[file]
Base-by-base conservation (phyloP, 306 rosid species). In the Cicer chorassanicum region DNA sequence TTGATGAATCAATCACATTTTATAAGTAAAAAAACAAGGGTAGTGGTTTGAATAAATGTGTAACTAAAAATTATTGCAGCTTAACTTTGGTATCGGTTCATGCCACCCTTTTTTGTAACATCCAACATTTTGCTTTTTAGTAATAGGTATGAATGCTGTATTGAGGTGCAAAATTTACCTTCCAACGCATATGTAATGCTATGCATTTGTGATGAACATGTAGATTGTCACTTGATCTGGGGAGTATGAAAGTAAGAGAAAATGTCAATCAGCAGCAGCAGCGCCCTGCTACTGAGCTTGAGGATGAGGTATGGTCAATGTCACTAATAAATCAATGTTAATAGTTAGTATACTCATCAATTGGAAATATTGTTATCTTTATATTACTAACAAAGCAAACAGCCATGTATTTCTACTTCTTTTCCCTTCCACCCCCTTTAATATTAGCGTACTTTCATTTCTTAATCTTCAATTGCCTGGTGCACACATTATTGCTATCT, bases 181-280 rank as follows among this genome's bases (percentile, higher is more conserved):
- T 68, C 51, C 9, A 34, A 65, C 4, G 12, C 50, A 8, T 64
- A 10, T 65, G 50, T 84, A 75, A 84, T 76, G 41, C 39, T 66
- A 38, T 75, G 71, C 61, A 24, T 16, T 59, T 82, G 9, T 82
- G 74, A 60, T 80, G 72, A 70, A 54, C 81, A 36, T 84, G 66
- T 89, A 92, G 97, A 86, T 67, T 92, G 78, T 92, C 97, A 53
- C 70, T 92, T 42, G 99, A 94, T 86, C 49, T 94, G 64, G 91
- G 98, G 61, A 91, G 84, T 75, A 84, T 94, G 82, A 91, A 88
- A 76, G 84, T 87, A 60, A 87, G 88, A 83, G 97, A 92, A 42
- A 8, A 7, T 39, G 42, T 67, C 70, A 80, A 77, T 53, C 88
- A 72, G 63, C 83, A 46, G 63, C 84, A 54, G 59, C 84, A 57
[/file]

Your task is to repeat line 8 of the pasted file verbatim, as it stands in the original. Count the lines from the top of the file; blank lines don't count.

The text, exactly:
- G 98, G 61, A 91, G 84, T 75, A 84, T 94, G 82, A 91, A 88